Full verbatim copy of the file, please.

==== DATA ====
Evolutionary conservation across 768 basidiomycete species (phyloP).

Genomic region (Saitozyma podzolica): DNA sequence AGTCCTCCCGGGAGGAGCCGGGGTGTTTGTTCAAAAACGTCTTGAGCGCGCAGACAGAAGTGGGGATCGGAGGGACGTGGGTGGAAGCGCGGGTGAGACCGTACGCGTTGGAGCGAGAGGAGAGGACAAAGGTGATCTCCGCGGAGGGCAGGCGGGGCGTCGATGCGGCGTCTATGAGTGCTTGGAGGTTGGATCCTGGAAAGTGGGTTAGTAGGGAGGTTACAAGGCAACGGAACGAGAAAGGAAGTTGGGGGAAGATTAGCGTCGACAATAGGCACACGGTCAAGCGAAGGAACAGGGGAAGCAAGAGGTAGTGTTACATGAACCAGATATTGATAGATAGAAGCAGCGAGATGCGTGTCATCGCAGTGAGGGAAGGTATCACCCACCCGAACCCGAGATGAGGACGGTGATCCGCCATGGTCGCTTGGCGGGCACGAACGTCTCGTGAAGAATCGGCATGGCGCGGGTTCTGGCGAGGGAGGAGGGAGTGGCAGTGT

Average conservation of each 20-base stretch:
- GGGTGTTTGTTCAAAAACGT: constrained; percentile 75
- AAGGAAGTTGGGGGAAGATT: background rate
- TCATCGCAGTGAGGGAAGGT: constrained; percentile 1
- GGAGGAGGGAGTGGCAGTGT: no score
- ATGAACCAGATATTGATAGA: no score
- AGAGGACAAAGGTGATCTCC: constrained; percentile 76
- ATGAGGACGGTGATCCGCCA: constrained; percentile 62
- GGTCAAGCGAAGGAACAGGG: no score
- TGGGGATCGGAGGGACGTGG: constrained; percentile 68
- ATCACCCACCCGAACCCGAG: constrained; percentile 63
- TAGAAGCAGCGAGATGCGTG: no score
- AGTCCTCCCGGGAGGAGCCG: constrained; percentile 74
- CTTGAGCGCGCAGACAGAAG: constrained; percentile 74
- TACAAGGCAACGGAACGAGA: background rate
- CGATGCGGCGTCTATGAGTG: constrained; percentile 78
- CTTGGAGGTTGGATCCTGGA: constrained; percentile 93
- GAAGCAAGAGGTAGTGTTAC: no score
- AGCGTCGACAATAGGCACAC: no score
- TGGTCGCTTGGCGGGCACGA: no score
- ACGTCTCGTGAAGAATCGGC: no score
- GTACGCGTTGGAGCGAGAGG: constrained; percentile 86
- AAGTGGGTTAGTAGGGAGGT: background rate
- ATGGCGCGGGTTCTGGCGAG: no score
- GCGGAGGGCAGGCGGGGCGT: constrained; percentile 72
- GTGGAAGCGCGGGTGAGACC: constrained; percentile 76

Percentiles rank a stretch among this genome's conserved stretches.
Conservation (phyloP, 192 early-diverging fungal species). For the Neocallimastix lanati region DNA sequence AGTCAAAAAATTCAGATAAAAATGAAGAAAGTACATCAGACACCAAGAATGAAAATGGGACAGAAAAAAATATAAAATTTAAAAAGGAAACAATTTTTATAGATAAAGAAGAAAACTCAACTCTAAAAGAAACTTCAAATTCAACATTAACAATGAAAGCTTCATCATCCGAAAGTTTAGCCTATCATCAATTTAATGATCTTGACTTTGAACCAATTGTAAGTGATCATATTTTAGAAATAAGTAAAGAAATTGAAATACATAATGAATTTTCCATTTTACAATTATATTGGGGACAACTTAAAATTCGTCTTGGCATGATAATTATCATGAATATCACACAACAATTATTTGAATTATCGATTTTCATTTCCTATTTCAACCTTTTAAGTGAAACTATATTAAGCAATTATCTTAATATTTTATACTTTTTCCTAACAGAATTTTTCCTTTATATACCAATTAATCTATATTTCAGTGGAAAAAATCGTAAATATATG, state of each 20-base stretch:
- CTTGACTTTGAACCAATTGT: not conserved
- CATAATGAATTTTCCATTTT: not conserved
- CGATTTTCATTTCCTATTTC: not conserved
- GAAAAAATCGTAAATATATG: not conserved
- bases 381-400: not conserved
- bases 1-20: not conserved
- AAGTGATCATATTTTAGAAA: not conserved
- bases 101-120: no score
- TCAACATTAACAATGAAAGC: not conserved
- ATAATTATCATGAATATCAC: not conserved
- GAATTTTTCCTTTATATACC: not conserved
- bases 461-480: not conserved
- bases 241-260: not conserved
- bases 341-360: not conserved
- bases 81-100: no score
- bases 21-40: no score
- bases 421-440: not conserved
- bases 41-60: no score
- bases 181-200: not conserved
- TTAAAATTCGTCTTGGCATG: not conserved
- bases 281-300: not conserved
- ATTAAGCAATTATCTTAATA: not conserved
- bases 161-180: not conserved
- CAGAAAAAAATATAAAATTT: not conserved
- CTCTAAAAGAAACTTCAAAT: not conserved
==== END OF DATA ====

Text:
Evolutionary conservation across 768 basidiomycete species (phyloP).

Genomic region (Saitozyma podzolica): DNA sequence AGTCCTCCCGGGAGGAGCCGGGGTGTTTGTTCAAAAACGTCTTGAGCGCGCAGACAGAAGTGGGGATCGGAGGGACGTGGGTGGAAGCGCGGGTGAGACCGTACGCGTTGGAGCGAGAGGAGAGGACAAAGGTGATCTCCGCGGAGGGCAGGCGGGGCGTCGATGCGGCGTCTATGAGTGCTTGGAGGTTGGATCCTGGAAAGTGGGTTAGTAGGGAGGTTACAAGGCAACGGAACGAGAAAGGAAGTTGGGGGAAGATTAGCGTCGACAATAGGCACACGGTCAAGCGAAGGAACAGGGGAAGCAAGAGGTAGTGTTACATGAACCAGATATTGATAGATAGAAGCAGCGAGATGCGTGTCATCGCAGTGAGGGAAGGTATCACCCACCCGAACCCGAGATGAGGACGGTGATCCGCCATGGTCGCTTGGCGGGCACGAACGTCTCGTGAAGAATCGGCATGGCGCGGGTTCTGGCGAGGGAGGAGGGAGTGGCAGTGT

Average conservation of each 20-base stretch:
- GGGTGTTTGTTCAAAAACGT: constrained; percentile 75
- AAGGAAGTTGGGGGAAGATT: background rate
- TCATCGCAGTGAGGGAAGGT: constrained; percentile 1
- GGAGGAGGGAGTGGCAGTGT: no score
- ATGAACCAGATATTGATAGA: no score
- AGAGGACAAAGGTGATCTCC: constrained; percentile 76
- ATGAGGACGGTGATCCGCCA: constrained; percentile 62
- GGTCAAGCGAAGGAACAGGG: no score
- TGGGGATCGGAGGGACGTGG: constrained; percentile 68
- ATCACCCACCCGAACCCGAG: constrained; percentile 63
- TAGAAGCAGCGAGATGCGTG: no score
- AGTCCTCCCGGGAGGAGCCG: constrained; percentile 74
- CTTGAGCGCGCAGACAGAAG: constrained; percentile 74
- TACAAGGCAACGGAACGAGA: background rate
- CGATGCGGCGTCTATGAGTG: constrained; percentile 78
- CTTGGAGGTTGGATCCTGGA: constrained; percentile 93
- GAAGCAAGAGGTAGTGTTAC: no score
- AGCGTCGACAATAGGCACAC: no score
- TGGTCGCTTGGCGGGCACGA: no score
- ACGTCTCGTGAAGAATCGGC: no score
- GTACGCGTTGGAGCGAGAGG: constrained; percentile 86
- AAGTGGGTTAGTAGGGAGGT: background rate
- ATGGCGCGGGTTCTGGCGAG: no score
- GCGGAGGGCAGGCGGGGCGT: constrained; percentile 72
- GTGGAAGCGCGGGTGAGACC: constrained; percentile 76

Percentiles rank a stretch among this genome's conserved stretches.
Conservation (phyloP, 192 early-diverging fungal species). For the Neocallimastix lanati region DNA sequence AGTCAAAAAATTCAGATAAAAATGAAGAAAGTACATCAGACACCAAGAATGAAAATGGGACAGAAAAAAATATAAAATTTAAAAAGGAAACAATTTTTATAGATAAAGAAGAAAACTCAACTCTAAAAGAAACTTCAAATTCAACATTAACAATGAAAGCTTCATCATCCGAAAGTTTAGCCTATCATCAATTTAATGATCTTGACTTTGAACCAATTGTAAGTGATCATATTTTAGAAATAAGTAAAGAAATTGAAATACATAATGAATTTTCCATTTTACAATTATATTGGGGACAACTTAAAATTCGTCTTGGCATGATAATTATCATGAATATCACACAACAATTATTTGAATTATCGATTTTCATTTCCTATTTCAACCTTTTAAGTGAAACTATATTAAGCAATTATCTTAATATTTTATACTTTTTCCTAACAGAATTTTTCCTTTATATACCAATTAATCTATATTTCAGTGGAAAAAATCGTAAATATATG, state of each 20-base stretch:
- CTTGACTTTGAACCAATTGT: not conserved
- CATAATGAATTTTCCATTTT: not conserved
- CGATTTTCATTTCCTATTTC: not conserved
- GAAAAAATCGTAAATATATG: not conserved
- bases 381-400: not conserved
- bases 1-20: not conserved
- AAGTGATCATATTTTAGAAA: not conserved
- bases 101-120: no score
- TCAACATTAACAATGAAAGC: not conserved
- ATAATTATCATGAATATCAC: not conserved
- GAATTTTTCCTTTATATACC: not conserved
- bases 461-480: not conserved
- bases 241-260: not conserved
- bases 341-360: not conserved
- bases 81-100: no score
- bases 21-40: no score
- bases 421-440: not conserved
- bases 41-60: no score
- bases 181-200: not conserved
- TTAAAATTCGTCTTGGCATG: not conserved
- bases 281-300: not conserved
- ATTAAGCAATTATCTTAATA: not conserved
- bases 161-180: not conserved
- CAGAAAAAAATATAAAATTT: not conserved
- CTCTAAAAGAAACTTCAAAT: not conserved